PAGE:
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Crowdfunding Industry Establishes Standards to Help Prevent Fraud
editorial

Crowdfunding Industry Establishes Standards to Help Prevent Fraud

As the JOBS Act and the provisions to legalize crowdfunding within it were becoming the most talked about item on Capitol Hill last week, Crowdfunding Accreditation for Platform Standards (CAPS) debuted here on Crowdsourcing.org.

The CAPS program establishes standards for crowdfunding operations and will govern the accreditation of crowdfunding platforms. As the industry begins the process of creating a self-regulatory framework that will protect investors from fraud, CAPS will be just one key pillar within this broader effort.

More than 400 crowdfunding platforms were operating in January 2012. As industry leaders recognized that investors would need help and more information when funding ventures through these platforms, the CAPS program was created to ensure a secure and reliable experience. Now CAPS-accredited platforms will display the CAPS badge on their sites to demonstrate they have been accredited based on qualification criteria in four areas:

  • Operational transparency
  • Security of information and payments
  • Platform functionality
  • Operational procedures
The initiative to establish an accreditation program began long before the JOBS Act was introduced and passed by the House of Representatives, because irrespective of any mandates that may soon come from Congress or elsewhere within our government, we as an industry have an obligation to establish high-standards of operations for platforms. CAPS is a means of signalling publically which platforms have signed up to be independently audited to confirm they meet such high operational standards.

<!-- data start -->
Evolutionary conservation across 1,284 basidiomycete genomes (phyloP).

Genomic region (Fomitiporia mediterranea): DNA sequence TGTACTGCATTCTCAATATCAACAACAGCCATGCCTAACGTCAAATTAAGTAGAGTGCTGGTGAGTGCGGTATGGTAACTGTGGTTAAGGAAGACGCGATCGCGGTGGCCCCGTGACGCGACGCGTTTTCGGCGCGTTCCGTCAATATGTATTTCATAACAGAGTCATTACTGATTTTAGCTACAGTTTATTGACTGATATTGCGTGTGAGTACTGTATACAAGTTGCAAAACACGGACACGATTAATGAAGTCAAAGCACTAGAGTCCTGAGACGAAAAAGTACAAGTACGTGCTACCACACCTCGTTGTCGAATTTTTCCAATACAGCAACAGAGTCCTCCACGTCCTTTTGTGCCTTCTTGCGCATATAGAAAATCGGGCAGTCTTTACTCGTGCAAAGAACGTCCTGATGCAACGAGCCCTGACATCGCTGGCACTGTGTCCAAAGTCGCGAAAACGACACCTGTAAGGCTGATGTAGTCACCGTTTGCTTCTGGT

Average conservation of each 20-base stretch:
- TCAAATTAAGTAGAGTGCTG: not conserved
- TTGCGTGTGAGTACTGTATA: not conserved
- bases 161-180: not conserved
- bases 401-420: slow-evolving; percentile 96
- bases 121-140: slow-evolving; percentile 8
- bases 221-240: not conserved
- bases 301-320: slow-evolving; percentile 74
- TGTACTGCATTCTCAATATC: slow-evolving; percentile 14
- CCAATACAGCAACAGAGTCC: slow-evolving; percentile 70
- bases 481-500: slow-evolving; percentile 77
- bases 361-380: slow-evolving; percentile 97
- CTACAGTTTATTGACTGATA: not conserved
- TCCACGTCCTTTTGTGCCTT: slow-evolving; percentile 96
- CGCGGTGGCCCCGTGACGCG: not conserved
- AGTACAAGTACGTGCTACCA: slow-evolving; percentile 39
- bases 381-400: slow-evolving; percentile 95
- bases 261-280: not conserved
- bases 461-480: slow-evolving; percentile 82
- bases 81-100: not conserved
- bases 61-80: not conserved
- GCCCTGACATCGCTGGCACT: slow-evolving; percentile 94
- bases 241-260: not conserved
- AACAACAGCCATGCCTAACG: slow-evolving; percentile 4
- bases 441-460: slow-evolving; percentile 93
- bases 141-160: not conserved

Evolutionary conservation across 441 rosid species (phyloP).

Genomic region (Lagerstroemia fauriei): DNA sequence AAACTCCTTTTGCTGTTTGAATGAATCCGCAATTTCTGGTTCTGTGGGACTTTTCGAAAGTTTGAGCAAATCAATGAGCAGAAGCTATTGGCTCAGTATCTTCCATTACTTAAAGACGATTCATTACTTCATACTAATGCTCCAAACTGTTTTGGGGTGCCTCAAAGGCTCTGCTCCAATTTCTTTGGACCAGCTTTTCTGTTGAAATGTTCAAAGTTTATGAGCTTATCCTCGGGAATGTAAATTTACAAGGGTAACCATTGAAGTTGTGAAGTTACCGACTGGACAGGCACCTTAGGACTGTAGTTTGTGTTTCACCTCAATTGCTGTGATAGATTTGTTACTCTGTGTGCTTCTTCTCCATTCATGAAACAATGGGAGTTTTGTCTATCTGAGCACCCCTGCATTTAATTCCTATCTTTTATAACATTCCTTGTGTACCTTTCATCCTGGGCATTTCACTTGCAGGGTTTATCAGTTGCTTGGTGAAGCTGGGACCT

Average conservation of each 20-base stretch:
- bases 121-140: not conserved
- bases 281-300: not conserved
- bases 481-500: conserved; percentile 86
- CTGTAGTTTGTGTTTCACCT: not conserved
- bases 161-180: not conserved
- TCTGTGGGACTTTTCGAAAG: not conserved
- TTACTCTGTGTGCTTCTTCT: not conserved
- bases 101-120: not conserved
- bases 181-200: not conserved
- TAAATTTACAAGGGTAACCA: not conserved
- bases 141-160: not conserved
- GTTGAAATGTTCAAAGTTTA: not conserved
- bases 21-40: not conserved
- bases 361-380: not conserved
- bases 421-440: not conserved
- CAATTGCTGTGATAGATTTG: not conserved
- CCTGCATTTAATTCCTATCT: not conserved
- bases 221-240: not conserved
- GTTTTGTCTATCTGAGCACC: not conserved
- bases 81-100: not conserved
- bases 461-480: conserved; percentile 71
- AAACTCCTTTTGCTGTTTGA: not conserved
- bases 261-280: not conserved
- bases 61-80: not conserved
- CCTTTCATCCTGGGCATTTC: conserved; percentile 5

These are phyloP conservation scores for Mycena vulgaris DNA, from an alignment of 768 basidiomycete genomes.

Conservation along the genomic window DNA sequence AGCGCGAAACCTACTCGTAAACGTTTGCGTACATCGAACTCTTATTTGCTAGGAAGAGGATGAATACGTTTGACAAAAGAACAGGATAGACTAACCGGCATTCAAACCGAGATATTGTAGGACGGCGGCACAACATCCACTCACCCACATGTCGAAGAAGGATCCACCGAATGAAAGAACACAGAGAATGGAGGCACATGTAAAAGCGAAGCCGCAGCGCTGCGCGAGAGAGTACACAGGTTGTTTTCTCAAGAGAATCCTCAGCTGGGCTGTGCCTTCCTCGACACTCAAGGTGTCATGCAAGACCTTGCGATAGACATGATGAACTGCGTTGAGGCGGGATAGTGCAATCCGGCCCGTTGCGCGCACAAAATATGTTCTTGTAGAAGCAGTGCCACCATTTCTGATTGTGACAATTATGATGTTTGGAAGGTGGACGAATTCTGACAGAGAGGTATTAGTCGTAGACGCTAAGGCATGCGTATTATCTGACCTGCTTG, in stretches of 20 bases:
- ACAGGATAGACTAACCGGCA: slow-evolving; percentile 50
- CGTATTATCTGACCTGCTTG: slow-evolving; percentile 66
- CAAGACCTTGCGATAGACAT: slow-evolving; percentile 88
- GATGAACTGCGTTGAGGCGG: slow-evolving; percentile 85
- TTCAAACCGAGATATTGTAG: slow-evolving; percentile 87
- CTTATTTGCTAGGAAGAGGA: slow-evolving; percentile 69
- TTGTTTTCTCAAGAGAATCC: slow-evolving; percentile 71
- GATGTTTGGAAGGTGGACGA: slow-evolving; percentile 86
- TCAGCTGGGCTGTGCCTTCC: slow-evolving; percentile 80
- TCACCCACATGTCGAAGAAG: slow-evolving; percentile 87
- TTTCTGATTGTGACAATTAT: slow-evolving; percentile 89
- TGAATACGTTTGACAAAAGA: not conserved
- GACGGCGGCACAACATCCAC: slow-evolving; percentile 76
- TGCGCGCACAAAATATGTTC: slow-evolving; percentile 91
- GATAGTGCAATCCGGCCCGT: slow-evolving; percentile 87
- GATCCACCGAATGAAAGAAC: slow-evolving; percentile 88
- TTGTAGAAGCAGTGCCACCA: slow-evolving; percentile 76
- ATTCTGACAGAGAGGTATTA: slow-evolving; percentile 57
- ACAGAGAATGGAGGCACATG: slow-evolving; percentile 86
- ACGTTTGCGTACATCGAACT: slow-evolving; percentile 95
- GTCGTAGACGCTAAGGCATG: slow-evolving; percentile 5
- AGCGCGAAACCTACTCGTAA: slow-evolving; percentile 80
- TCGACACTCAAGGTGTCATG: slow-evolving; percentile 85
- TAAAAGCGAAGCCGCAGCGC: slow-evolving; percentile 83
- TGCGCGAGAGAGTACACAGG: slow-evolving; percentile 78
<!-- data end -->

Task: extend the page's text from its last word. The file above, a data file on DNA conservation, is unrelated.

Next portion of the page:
Now that crowdfunding legislation is gaining momentum in Washington, the future of the industry will be determined by its ability to create a consistent and safe environment.

As the intermediary between investors and entrepreneurs, crowdfunding platforms owe fundraisers and investors a high degree of transparency and the ability to facilitate secure transactions to reduce the risk of fraud. If the industry can deliver in these areas, the potential is unlimited, and crowdfunding can effectively become the backbone of both SME financing and philanthropic donations.

The CAPS Council is the governing body of CAPS, currently represented by founders of a number of leading platforms and key figure representatives from within the crowdfunding industry. Members of the CAPS Council include attorney Joe Stansell; Sherwood Niess, founding member of the Start-up Exemption; and leading lobbyist and advocate for crowdfunding Kevin Lawton, author of the Crowdfunding Revolution.

Following an initial private invitation-only launch,seven organizations – Crowdcube, Grow VC, Crowdfunder, GreenUnite, HelpersUnite, Symbid, Give A Little and Fundrazr – have been accredited by the CAPS program and another 20 organizations are currently undergoing the process. More than 200 crowdfunding platforms are expected to apply for accreditation in 2012.

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